Why Are My Houseplants Drooping

Nine times out of ten, overwatering is the reason why houseplants wilt. Underwatering, low humidity, bugs, dampness, stress, illness, and fertilizer-related problems are some more factors. Before addressing other problems, you may be able to revive houseplants that are wilting from dehydration by giving them immediate watering and hydration.

In light of this, let’s first investigate the possible causes of your houseplants’ sudden drooping, wilting, or limping.

Can plants bounce back after drooping?

Moving your plant to a new location might stress the plant and cause root damage. Plants that start to droop and droop repeatedly after a transplant frequently only have mild transplant shock. Unless they are poorly replanted, these plants typically bounce back and get better after a few days of care. To guarantee the success of your recent and upcoming transplants, you can take a number of actions.

Why is my plant now drooping?

Underwatering, overwatering, or excessive exposure to direct sunshine are the three main causes of wilting in plants.

Try watering your plant to see if it perk up if it is withering. Sometimes, things are that simple. When most plants require watering, their leaves will start to wilt. The leaves will regain their vigor within a few hours, if they have not already turned crunchy.

Some plants leaves will begin to wilt if they are receiving too much direct sunlight. Keep an eye on your plant throughout the day, and if it is a shade-loving plant, make sure that it is never exposed to direct sunlight.

How frequently ought indoor plants to be watered?

Although watering houseplants may seem like a straightforward operation, many people either overwater them or neglect them until they get parched. Generally speaking, the potting soil for indoor plants should be kept damp but not soggy. In the spring and summer, they typically need watering once or twice a week; in the fall and winter, they require less watering. However, this isn’t always the case, depending on the kind of houseplant.

  • Only give orchids a small bit of water once a week to water them.
  • Succulents and cacti need relatively little water. When the potting mix has dried out, only water.
  • Water citrus plants more frequently and consistently than you would other houseplants.

The Westland Watering Indicator makes it easier to know when to water. This watering stick is very simple to use and may be used all year round. Just insert the stick into the pot of compost. The indicator will then turn red to let you know when the plant needs extra water. When no additional water is required, the indicator will turn blue. Within two hours of watering the plant, the indicator’s color should shift from red to blue.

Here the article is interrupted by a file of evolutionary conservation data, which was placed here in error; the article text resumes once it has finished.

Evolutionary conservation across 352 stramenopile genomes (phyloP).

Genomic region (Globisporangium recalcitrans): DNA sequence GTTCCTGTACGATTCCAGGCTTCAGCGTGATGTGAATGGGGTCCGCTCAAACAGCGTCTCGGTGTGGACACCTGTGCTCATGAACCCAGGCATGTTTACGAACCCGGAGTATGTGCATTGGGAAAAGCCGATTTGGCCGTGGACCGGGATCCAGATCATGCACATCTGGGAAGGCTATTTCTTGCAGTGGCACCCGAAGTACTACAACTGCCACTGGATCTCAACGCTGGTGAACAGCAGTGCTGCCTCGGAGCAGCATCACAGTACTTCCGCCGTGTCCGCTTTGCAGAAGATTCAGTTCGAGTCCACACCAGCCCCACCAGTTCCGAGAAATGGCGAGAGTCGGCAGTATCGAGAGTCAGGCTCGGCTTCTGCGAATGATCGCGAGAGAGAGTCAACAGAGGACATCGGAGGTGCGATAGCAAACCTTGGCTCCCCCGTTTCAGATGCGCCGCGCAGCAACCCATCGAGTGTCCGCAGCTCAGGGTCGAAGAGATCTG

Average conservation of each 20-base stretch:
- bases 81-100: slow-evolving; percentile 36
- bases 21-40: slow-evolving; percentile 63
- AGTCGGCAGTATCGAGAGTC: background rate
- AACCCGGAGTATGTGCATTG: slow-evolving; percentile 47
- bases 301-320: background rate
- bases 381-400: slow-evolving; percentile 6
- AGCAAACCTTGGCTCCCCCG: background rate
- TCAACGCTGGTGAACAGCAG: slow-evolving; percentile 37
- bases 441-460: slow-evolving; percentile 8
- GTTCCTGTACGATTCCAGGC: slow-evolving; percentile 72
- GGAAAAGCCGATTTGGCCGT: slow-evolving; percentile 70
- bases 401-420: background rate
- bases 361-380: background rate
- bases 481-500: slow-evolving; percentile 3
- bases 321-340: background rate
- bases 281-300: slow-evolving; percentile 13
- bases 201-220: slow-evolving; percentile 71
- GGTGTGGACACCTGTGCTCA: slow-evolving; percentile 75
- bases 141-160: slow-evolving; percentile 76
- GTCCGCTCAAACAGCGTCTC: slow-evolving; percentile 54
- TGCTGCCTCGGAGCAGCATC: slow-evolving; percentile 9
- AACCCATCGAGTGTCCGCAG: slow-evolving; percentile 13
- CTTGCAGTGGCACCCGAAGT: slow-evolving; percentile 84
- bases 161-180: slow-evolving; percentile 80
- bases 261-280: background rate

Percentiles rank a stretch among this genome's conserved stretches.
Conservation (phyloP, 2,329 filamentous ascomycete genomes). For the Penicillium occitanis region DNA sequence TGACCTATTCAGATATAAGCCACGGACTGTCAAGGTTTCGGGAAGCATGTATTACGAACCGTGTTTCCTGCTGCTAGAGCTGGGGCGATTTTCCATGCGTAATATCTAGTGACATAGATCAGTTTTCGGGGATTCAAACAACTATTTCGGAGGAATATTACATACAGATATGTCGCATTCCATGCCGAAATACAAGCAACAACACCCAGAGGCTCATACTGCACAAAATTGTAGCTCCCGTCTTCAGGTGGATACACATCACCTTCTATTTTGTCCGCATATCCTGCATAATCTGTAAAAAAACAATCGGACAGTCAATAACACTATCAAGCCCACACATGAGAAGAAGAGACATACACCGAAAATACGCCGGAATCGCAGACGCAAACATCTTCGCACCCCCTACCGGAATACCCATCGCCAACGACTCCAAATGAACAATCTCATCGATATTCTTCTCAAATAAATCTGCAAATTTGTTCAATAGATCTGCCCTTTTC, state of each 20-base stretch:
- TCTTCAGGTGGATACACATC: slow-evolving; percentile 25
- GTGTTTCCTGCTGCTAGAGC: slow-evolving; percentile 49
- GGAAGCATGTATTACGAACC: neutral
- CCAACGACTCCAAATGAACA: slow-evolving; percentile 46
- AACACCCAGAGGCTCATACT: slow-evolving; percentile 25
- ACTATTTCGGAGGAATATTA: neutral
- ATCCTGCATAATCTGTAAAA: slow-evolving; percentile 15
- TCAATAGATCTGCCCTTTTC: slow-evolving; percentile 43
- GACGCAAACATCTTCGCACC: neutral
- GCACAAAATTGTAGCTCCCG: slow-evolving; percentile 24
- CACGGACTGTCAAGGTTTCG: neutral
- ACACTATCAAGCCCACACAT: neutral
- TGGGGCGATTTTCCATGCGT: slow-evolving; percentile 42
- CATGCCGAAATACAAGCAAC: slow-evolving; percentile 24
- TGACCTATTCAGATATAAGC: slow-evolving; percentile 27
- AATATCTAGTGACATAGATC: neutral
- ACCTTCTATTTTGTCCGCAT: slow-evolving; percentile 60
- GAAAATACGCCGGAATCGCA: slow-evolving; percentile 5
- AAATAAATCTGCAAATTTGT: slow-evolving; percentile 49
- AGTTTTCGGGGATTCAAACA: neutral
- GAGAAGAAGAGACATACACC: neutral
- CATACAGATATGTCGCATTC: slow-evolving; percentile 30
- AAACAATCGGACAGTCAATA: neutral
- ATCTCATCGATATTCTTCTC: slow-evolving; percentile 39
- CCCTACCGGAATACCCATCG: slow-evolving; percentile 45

Another crucial factor is the type of water used on indoor plants. This is due to the fact that many plants are sensitive to the salts and chemicals found in tap water. So it is advisable to use rainwater to water your plants.


To promote lush, robust growth, indoor plants must be fed while they are developing. Only while a houseplant is actively developing, not when it is dormant, should it be fed.

During the growing season (spring and summer), the majority of indoor plants need typically be fed every other watering, or around every 10 to 14 days. In the fall and winter, feed indoor plants after every fourth watering because they will need fewer nutrients.

Using a liquid concentrate feed is a good approach to feed houseplants. These are a fantastic way to feed and water your plant simultaneously. They work best, though, when the mixture isn’t created too powerful or too weak. Given that it is filled with the necessary nutrients, Westland Houseplant Feed is a fantastic plant food for indoor plants. Additionally, it contains a simple measure doser that requires only a squeeze of the bottle to fill the dosing chamber. Any extra plant food will be removed by the doser, leaving you with a 5ml dose to mix with 1 liter of water. This indicates that the combination you use to feed your plants is the proper strength.

The list of specialized feeds for various types of indoor plants that include the precise ratio of nutrients required for their growth is provided below.

  • Feed for succulents and cacti offers nutrients that improve flowering.
  • Citrus feed: provides nutrients that promote fruit development and set.

How can you support a wilting plant?

Depending on the type of support a plant needs, there are four main ways to stake it.